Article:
Maybrick's condition continued to worsen throughout the first few days of May and throughout Florie was by his side. Between her nervous attitude throughout the ordeal, her soaking of the flypapers, and the recent events concerning Brierly, suspicion began to arise among the nurse (Alice Yapp) that Florie was poisoning him. So on May 8th, after being informed by Yapp, a friend of the Maybricks' named Mrs. Briggs telegraphed to both brothers Michael and Edwin, "Come at once; strange things going on here." That same day, Florie (still unaware of the rising suspicion) handed Alice Yapp a letter to be posted, addressed, "A. Brierly, Esq." Instead of doing so, she opened it and read the contents, immediately divulging the information to Michael Maybrick. Upon reading the letter, Michael ordered no one but the nurses to wait upon his brother, and finally Florie began to realize the rising suspicion growing around her.
*El estado de M continuo empeorando en los próximos dias de mayo y en todo este tiempo F estuvo a su lado. Entre su los nervios durante esta terrible experiencia, los papeles matamoscas escurridos, y la los recientes acontecimientos sobre Brierly, las sospechas empezaron a surgir en la niñera (Alice Yapp) que F estaba envenenándole. Así que el 8 de mayo, despues de ser informado por Yapp, un amigo de M, llamdo el Sr. Briggs telegrafió a los dos hermanos Michael y Edwin: "Venid inmediatamente; estan sucediendo cosas extrañas aquí". El mismo dia F (ignorando la aparición de las sospechas) entregó en mano a A.Yapp una carta dirigida a "El caballero Brierly". En lugar de enviarla, ella la abrió y leyó su contenido. Inmediatamente transmitió la información a Michael M. Después de leer la carta, M. ordenó que nadie se acercase a su hermano, excepto la niñera ??? y finalmente F se dió cuenta de las sospechas que venían surgiendo acerca de ella.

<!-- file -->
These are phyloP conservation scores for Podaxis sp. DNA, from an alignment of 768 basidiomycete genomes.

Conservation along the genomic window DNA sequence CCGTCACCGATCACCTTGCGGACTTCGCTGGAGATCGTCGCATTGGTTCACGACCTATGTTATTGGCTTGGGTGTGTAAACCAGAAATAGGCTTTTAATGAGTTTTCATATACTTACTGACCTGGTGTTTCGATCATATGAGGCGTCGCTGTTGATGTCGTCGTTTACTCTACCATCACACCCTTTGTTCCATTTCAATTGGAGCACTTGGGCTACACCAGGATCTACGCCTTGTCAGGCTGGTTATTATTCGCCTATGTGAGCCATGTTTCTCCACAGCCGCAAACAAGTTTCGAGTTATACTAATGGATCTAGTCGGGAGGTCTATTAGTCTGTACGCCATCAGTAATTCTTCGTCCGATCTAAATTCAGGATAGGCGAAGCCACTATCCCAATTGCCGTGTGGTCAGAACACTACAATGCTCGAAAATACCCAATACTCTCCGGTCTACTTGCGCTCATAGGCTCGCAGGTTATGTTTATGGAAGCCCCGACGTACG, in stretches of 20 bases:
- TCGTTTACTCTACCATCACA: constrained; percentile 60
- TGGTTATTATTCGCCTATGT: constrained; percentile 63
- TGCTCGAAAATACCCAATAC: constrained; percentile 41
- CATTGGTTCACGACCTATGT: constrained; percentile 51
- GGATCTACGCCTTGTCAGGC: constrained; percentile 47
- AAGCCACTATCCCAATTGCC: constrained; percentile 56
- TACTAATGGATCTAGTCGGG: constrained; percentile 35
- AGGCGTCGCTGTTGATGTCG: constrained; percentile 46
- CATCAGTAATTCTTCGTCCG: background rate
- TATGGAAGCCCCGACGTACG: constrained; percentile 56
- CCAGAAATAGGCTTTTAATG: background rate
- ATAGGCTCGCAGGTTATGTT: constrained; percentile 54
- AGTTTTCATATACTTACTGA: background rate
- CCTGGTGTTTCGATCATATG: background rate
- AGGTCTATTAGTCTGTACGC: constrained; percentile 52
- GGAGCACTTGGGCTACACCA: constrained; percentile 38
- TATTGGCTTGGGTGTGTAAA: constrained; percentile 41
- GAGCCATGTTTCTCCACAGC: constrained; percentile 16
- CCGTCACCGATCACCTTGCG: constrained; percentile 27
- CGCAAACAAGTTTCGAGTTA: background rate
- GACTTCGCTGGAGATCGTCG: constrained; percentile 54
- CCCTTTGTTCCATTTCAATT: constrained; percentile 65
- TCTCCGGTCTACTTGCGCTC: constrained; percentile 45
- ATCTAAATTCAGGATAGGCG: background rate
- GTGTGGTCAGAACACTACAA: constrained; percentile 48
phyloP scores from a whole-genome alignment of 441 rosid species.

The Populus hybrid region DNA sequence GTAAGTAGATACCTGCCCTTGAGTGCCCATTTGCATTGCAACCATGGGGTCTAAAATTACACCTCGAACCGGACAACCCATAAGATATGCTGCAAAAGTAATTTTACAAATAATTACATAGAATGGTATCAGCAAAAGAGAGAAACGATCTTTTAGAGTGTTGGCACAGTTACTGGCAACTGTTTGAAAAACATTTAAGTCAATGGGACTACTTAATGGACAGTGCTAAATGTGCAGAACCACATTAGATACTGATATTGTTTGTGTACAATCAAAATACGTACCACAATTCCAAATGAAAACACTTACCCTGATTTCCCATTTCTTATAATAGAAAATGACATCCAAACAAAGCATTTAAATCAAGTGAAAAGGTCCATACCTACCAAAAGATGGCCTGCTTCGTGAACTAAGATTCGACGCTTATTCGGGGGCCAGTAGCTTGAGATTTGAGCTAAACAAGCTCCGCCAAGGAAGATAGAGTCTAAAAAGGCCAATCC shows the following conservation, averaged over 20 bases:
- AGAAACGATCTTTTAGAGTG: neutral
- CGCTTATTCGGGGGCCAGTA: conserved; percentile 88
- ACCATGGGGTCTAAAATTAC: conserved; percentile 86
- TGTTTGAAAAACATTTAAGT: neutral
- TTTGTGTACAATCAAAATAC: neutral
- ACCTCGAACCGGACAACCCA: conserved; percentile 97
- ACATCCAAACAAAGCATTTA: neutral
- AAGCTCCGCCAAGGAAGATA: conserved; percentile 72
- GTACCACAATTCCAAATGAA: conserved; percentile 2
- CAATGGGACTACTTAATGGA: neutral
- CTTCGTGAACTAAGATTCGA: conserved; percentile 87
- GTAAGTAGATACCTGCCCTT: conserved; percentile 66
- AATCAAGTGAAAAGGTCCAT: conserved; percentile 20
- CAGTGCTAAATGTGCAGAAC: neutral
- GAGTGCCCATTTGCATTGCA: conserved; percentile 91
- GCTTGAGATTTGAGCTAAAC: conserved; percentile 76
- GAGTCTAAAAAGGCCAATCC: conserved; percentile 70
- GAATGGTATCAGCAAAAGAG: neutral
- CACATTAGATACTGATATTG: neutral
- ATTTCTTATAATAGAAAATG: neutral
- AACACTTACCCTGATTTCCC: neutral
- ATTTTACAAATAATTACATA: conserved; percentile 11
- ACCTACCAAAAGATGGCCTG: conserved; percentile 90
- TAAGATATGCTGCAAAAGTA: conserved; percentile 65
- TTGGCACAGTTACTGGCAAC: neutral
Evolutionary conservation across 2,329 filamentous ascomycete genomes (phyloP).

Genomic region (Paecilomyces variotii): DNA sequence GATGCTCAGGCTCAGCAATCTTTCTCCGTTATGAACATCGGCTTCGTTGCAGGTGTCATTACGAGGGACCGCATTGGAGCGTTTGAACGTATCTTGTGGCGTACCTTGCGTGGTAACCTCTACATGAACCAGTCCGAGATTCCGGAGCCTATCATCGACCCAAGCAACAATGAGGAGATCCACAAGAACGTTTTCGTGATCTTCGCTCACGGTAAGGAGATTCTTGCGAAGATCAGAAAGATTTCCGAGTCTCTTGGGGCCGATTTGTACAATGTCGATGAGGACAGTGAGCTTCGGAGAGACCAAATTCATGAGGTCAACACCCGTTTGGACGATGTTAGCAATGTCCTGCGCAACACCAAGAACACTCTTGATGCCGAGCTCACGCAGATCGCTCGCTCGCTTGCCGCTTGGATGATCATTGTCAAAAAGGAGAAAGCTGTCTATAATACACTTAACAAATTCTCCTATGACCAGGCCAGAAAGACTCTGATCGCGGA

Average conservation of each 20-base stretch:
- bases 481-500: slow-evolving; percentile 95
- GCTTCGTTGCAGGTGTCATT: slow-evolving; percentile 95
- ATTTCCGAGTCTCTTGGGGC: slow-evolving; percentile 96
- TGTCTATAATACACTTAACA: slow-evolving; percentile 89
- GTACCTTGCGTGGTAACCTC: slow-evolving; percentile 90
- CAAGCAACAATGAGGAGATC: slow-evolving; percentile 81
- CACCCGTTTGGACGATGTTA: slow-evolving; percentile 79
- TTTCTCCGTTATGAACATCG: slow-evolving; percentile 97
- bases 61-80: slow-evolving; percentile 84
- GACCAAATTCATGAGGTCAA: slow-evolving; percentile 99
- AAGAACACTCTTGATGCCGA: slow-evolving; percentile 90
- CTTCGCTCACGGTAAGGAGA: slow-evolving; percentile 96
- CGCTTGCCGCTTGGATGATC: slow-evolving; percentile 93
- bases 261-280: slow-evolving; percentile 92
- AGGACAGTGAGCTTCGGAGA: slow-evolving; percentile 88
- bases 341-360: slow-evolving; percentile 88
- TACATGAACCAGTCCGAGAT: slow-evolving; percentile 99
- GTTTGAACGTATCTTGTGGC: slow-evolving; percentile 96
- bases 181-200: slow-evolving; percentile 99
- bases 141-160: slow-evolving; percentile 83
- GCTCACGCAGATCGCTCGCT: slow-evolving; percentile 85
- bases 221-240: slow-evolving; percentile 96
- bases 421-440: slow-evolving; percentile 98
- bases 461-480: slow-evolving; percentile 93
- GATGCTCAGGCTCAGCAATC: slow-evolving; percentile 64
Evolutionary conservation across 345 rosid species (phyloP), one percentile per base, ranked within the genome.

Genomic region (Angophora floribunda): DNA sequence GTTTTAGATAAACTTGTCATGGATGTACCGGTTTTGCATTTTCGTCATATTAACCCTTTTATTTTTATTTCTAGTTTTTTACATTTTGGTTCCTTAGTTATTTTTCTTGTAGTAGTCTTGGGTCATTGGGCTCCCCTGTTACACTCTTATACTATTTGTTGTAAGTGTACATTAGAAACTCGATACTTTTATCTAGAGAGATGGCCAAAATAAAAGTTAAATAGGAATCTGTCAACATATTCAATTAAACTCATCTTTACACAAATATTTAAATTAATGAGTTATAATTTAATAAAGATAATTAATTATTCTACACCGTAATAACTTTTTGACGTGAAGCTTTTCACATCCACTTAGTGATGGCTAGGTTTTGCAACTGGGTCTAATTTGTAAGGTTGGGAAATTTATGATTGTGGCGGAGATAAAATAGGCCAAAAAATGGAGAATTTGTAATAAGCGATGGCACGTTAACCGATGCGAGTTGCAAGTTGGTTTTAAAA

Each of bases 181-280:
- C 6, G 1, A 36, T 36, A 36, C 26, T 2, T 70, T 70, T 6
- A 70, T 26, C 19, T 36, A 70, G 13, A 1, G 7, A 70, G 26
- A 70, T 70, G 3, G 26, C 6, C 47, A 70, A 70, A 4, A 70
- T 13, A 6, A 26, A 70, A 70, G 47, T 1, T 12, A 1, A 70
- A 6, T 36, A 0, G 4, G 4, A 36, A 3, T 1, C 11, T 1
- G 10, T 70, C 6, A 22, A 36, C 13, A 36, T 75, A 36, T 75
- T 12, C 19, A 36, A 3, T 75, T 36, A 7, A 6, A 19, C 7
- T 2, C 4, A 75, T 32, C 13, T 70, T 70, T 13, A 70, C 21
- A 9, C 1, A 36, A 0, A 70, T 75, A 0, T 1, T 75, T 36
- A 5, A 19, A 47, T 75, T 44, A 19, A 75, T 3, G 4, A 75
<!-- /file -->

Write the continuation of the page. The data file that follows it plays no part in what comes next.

The letter was in answer to one received two days earlier from Brierly, which read:
*La carta que en respuesta a la suya recibió dos dias más tarde de Brierly, decía: